It's summertime in Detroit, and that means one thing: the Woodward Dream Cruise, a weeklong celebration of muscle cars, hot rods, classics and all things automotive. Automakers often take this opportunity to unveil some special products — and Ford's taken the lead this year with the debut of the 2018 Mustang Cobra Jet factory-built dragster.
This is the 50th Anniversary Mustang Cobra Jet, as well, with the first examples built in 1968 and used to propel the pony car to National Hot Rod Association racing glory. Forty years later, Ford restarted the program, offering highly modified but factory-built dragsters to select customers who use them for racing — the 50 cars Ford built in 2008 did not have vehicle identification numbers and therefore weren't street legal. Since 2008, Ford has built and sold 250 cars, bringing total historical production of the Cobra Jet to just 350 units.
The latest model is equipped with a beefed-up version of the Mustang GT's Coyote V-8 engine, bumped out from 5.0 liters to 5.2 and topped with a 3.0-liter Whipple supercharger. Ford isn't ready to tell us what kind of power this motor is producing, as it's still undergoing final certification (and the company needs some news to announce later this year at the Specialty Equipment Market Association Show in Las Vegas). That power goes to a 9-inch solid rear axle, held in place by two-way, height-adjustable coil-over shocks on a four-link rear suspension complete with anti-roll and Panhard bars.
Strange Engineering has provided the low-drag brake system to haul everything down to a safe stop, aided by a standard parachute, required for cars expected to top 150 mph in the quarter-mile. Further safety equipment includes standard NHRA-certified safety roll cage and two Racetech FIA-certified safety seats embroidered with the Cobra Jet 50th anniversary badge.
Ford says the new Cobra Jet, of which the company will make 68 in honor of the car's first year on the scene, will run a quarter-mile track in the mid-8-second range, and the parachute suggests that it will consistently turn in speeds well over 150 mph. You can have your Cobra Jet in one of only two colors: Oxford White or Race Red, with 50th anniversary graphics also available.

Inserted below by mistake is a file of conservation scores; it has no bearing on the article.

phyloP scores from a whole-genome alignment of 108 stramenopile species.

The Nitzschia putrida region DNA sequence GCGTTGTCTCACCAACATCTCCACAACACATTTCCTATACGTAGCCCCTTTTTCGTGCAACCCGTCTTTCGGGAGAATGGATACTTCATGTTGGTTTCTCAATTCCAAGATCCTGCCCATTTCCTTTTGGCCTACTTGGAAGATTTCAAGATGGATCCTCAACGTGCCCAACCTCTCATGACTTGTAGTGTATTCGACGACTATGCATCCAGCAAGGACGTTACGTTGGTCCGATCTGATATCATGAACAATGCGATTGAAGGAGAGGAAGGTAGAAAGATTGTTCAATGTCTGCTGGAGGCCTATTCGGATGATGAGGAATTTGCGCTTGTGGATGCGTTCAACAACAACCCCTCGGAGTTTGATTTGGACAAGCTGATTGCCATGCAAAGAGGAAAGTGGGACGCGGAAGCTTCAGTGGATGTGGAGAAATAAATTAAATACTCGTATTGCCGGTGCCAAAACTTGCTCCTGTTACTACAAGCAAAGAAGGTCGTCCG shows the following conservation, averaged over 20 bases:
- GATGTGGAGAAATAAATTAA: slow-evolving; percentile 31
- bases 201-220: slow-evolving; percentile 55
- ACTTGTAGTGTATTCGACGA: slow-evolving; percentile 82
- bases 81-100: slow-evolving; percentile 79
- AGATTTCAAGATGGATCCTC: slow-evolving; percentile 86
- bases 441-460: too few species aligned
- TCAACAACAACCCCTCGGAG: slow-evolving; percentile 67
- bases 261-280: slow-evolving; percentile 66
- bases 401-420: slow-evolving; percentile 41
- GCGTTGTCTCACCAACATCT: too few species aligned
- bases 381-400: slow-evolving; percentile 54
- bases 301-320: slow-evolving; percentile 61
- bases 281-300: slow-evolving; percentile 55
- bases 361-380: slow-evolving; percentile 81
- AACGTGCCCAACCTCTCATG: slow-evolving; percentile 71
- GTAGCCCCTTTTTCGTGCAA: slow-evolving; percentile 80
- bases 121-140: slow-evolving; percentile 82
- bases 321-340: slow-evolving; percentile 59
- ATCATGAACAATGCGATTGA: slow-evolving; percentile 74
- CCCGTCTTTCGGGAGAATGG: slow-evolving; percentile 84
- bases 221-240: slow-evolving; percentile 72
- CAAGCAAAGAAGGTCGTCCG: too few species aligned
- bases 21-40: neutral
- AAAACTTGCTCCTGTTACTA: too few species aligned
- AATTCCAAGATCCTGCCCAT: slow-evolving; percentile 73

The starting price for the car is $130,000, and there really aren't many options to spec for this track-only monster. Ford expects the cars to be purchased by "gentleman racers" — read: wealthy enthusiasts who like to go drag racing on weekends and want a specially built vehicle to do it in. (Of course, I know a few gentlewoman racers who'd have something to say about that terminology.) And while that sounds like the same group of people targeted by Dodge with the 2018 Challenger SRT Demon, it's really not — you can't drive a Cobra Jet to the track like you can with a Demon, as it's not street legal in the slightest. Like the ones before it, it has no VIN.
Ordering for the new Cobra Jet has already started, with deliveries expected to start late this year.
Editor’s note: This article was updated Aug. 17, 2018, to correct the model year of the 2018 Ford Mustang Cobra Jet.
Cars.com's Editorial department is your source for automotive news and reviews. In line with Cars.com's long-standing ethics policy, editors and reviewers don't accept gifts or free trips from automakers. The Editorial department is independent of Cars.com's advertising, sales and sponsored content departments.